China's Tianwen 1 orbiter produces global map of Mars (video)

China's space authorities have released a series of global images of Mars produced from data gathered by the country's first interplanetary mission, Tianwen 1.

The images of Mars were released by the China National Space Administration (CNSA) and the Chinese Academy of Sciences (CAS) at an event marking China's national space day, held April 24 in the city of Hefei, in eastern China's Anhui Province.

The products from Tianwen 1 include an orthographic projection of Mars' eastern and western hemispheres and other types of sphere-to-flat surface projections. The images have a spatial resolution of 249 feet (76 meters) per pixel. 

Related: The latest news about China's space program

The images were produced using data collected by Tianwen 1's medium-resolution camera over an eight-month period from November 2021 to July 2022, according to the China National Space Administration (CNSA). During this time, the spacecraft completed 284 orbits and captured 14,757 images of the surface.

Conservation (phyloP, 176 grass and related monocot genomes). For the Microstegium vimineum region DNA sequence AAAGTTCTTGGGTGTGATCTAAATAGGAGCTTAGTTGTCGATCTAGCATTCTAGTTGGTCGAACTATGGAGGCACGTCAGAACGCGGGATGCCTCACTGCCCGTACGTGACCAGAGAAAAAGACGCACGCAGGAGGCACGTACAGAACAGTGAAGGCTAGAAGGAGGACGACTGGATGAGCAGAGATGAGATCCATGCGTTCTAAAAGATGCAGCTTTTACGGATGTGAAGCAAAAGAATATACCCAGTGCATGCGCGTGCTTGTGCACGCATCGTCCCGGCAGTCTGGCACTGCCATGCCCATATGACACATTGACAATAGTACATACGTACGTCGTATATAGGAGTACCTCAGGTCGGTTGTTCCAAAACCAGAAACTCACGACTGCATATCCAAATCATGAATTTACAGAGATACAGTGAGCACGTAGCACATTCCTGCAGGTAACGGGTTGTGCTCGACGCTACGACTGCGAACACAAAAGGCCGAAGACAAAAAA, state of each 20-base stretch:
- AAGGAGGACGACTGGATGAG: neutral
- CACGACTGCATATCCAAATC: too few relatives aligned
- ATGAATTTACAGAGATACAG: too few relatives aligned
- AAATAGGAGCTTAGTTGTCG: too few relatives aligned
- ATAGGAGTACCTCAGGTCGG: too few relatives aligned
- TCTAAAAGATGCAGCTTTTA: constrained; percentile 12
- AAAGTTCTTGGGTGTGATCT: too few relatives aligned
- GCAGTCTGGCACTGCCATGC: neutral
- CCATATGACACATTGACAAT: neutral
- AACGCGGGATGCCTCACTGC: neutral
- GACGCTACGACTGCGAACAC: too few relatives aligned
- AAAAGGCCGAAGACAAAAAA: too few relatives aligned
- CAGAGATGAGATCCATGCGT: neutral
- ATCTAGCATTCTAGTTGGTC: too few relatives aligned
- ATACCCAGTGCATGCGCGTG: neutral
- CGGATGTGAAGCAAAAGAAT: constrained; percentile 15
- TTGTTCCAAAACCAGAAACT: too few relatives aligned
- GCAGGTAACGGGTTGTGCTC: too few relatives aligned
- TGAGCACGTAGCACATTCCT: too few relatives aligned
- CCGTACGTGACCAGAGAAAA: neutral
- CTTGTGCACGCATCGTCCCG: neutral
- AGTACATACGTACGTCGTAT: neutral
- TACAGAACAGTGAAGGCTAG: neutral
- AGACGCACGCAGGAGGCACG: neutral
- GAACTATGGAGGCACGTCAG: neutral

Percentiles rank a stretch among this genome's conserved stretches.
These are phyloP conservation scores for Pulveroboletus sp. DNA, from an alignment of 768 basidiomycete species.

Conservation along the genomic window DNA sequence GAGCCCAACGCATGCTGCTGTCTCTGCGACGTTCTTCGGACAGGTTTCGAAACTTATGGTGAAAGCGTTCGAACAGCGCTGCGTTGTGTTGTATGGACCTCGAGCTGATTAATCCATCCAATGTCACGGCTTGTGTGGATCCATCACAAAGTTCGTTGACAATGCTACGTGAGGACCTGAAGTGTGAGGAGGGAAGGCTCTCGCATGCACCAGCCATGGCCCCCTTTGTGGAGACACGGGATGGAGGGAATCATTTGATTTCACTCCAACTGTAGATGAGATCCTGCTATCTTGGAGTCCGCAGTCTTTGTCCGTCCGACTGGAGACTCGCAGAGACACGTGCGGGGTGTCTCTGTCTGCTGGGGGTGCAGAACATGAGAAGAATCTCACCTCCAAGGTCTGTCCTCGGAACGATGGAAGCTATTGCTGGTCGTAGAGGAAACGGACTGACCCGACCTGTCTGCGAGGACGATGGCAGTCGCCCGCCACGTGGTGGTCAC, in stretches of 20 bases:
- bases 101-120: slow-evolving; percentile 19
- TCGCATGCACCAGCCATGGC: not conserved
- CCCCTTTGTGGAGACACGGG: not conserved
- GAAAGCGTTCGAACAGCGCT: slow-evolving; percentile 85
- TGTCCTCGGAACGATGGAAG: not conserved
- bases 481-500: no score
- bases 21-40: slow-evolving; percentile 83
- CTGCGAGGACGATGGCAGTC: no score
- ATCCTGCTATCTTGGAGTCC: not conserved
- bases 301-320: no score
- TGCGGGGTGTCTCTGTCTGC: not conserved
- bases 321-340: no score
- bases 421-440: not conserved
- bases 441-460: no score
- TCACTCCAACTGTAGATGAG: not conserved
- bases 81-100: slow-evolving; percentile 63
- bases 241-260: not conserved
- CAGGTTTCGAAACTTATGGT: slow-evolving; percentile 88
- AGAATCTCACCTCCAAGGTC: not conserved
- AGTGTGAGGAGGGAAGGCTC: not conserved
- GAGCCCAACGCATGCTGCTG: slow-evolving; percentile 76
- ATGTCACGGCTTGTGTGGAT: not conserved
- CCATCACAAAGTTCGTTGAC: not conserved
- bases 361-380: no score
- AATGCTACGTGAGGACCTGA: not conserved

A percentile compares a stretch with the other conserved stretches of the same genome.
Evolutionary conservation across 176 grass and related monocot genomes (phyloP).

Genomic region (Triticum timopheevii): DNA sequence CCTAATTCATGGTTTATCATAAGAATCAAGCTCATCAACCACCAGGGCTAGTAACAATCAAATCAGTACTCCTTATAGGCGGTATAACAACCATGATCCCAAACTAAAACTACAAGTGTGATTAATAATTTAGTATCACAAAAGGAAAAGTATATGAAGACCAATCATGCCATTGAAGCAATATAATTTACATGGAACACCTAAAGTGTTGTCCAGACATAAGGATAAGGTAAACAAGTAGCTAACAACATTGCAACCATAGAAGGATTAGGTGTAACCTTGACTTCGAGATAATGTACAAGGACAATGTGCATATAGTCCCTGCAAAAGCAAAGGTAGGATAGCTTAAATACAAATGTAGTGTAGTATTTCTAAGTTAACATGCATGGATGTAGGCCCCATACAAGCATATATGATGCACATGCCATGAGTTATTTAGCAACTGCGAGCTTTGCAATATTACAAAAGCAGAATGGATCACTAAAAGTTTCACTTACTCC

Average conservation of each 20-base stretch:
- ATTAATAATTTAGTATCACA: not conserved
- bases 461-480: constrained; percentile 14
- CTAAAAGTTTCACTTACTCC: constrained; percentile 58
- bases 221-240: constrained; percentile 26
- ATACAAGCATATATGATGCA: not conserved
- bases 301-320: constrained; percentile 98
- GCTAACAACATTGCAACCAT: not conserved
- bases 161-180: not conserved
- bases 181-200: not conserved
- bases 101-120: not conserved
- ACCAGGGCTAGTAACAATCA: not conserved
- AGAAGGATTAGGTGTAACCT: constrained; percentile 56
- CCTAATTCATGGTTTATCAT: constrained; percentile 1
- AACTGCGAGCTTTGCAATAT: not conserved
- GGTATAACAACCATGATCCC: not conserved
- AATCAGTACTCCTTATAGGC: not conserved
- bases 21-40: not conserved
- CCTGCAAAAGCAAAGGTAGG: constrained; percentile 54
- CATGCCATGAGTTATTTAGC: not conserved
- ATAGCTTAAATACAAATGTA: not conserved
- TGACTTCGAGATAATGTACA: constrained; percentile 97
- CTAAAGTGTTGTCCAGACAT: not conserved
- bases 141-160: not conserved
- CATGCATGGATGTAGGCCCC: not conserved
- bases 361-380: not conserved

"This full-color image of Mars not only provides a better-quality base map for our country's follow-up Mars exploration projects and scientific research, but also for our international colleagues' Mars exploration projects and scientific research," Zhang Rongqiao, chief designer of China's Mars exploration program, told Chinese broadcaster CCTV.

"I believe this is an important contribution Tianwen 1 made for deep space exploration, for all humankind,” Zhang said. 

China's next Mars mission will be an audacious and complex sample return mission, expected to launch around 2030. The data from Tianwen 1 will help inform landing site selection for the mission.

Zhang also provided an update on the fate of the Tianwen 1 mission rover, Zhurong, revealing that the team believes the robot has experienced a greater than expected accumulation of dust on its solar panels and possibly may never be able to reactivate itself. 

Additionally, 22 geographical features near the Zhurong landing site on Mars have been named after historic Chinese villages and formalized by the International Astronomical Union.

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Andrew Jones
Contributing Writer

Andrew is a freelance space journalist with a focus on reporting on China's rapidly growing space sector. He began writing for in 2019 and writes for SpaceNews, IEEE Spectrum, National Geographic, Sky & Telescope, New Scientist and others. Andrew first caught the space bug when, as a youngster, he saw Voyager images of other worlds in our solar system for the first time. Away from space, Andrew enjoys trail running in the forests of Finland. You can follow him on Twitter @AJ_FI.